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Pumping Etiquette at work

Posted on October 12 2016

In a perfect, ideal world, we wouldn’t even have to pump at work, right?

Or, we’d have a beautiful, relaxing and completely private space to pump in, with all the time we needed to take care of our little one’s needs.

Don’t worry - that place is right around the corner, past the unicorns and rainbows.

OK, since we (obviously) don’t live in a perfect world, most working mothers who plan to pump when returning to work are bound to be nervous or concerned about how to handle pumping at work. Office cultures vary widely, as do styles of communication.

So the way you handle the situation will depend on the vibe of your workplace and what you feel comfortable saying to your co-workers.

When expressing milk at work, it’s probably best to realize early in the process that there are going to be some awkward moments, especially if you work in a male-dominated field (don’t we all?).

Just as office cultures differ from company to company, personal preferences on sharing personal information vary too.

How you deal with the issues that pop up with pumping will depend upon your specific work situation. Sometimes, a little pumping etiquette can help everyone know what to expect and how to react to pumping at work.

Educate - or Not.

First, you may want to educate your co-workers - or not. While some women are comfortable explaining that they’re expressing breast milk or pumping, others chalk it up to a medical reason (which it is) because they don’t want their co-workers to focus on their breasts.

Either way, just letting them know you’re unavailable during a specific time may be enough to clear your pumping time of unexpected interruptions.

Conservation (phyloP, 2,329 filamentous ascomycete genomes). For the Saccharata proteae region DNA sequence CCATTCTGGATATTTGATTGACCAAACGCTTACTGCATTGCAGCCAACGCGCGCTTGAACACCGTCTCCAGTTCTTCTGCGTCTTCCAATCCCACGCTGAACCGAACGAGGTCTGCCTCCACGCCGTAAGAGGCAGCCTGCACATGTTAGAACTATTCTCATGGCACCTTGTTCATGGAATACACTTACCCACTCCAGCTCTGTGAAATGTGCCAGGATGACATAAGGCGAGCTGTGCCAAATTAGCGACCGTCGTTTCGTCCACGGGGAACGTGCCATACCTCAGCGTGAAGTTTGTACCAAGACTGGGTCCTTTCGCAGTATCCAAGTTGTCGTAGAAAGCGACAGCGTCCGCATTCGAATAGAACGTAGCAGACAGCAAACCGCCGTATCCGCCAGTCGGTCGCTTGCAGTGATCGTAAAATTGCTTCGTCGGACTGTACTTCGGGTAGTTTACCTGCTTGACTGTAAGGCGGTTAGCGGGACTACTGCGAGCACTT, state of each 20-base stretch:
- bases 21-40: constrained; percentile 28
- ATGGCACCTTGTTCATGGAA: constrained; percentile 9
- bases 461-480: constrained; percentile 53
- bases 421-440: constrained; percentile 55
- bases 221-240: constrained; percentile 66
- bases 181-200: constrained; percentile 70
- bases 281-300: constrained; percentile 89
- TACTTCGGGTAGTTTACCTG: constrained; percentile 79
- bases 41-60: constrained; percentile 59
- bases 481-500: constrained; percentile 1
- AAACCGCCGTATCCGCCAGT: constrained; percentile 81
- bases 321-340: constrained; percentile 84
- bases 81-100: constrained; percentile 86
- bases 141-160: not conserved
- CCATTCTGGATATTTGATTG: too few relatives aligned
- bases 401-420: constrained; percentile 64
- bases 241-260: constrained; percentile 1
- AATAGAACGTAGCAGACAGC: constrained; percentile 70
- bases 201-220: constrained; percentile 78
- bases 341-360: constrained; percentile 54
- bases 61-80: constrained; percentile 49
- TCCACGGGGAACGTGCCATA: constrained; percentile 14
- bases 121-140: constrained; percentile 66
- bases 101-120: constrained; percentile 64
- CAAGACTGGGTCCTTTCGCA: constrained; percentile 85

Time of the Signs

If you’re using your own office to pump, or an empty room, try to post a sign so others know not to interrupt. Whether you use “Do Not Disturb”, “Privacy Please”, or a “Mother’s Milk Time, Please Don’t Interrupt” sign, make sure it’s obvious you don’t want to be interrupted. If possible, lock the door so no one can just walk in unexpectedly.


Another option is to let everyone know through email or at a staff meeting that you’ll be unavailable during specific times as you express milk. Inform them that when your DND sign is out, you’d appreciate it if they’d come back in ten minutes, send you an email, instant message or call you later.

Although breastfeeding rights are increasing, some women are concerned about the implications of informing their entire companies of their pumping breaks. If you’re concerned about how it will be perceived, it may be best not to send out your break notice en masse.

Milk Storage Solutions

Breast milk is not considered a bodily fluid so there is no concern about bio-hazards. But, some people may be uncomfortable with their lunch being stored alongside breast milk. While it’s their issue to deal with, some women prefer to store their breast milk in a cooler with ice packs to avoid the potential for conflict.

If you’re storing your breast milk in a community fridge, you can choose to label it to keep the noises away, or store it in a canvas or plastic bag so no one knows what is inside. Either way, if someone makes a comment that makes you uncomfortable, remember you can tell your supervisor or the HR department and let them deal with handling it.


Of course cleaning your pump is part of pumping at work, and you should never be embarrassed about it. If a co-worker is uncomfortable with your breast pump, that is their (ridiculous) issue.

Some women use cleaning wipes so they don’t have to find a sink to wash in, but sometimes a sink is the best option. If you use a community sink to clean your breast pump parts, you may want to rinse the sink afterward to prevent any backlash.

For hygienic reasons some women prefer to use a colander or other plastic basket to hold their parts when washing so they don’t contact directly with the sink. It’s also easier to dry the parts this way. But if anyone makes a comment that you’re uncomfortable with you can choose to deal with it in the moment, or talk to your supervisor or HR about it.

Pumping at work isn’t an ideal situation for new mothers, but it is the best option to continue nursing while returning to work. It’s the only way to guarantee your little one is getting the best of what they need. Working mothers with a good plan, lots of support and flexibility to deal with those awkward moments, make the transition back to work even easier.

Last but not least, grab one of the Kaylaa Breast Pump bags if you haven't not already.

Our breast pump bag will make your pumping life at work much easier, and you will be guaranteed a fashionable, stylish pumping mom at work.

Click here to choose your best breast pump bag. :)

Have a great day and keep rocking!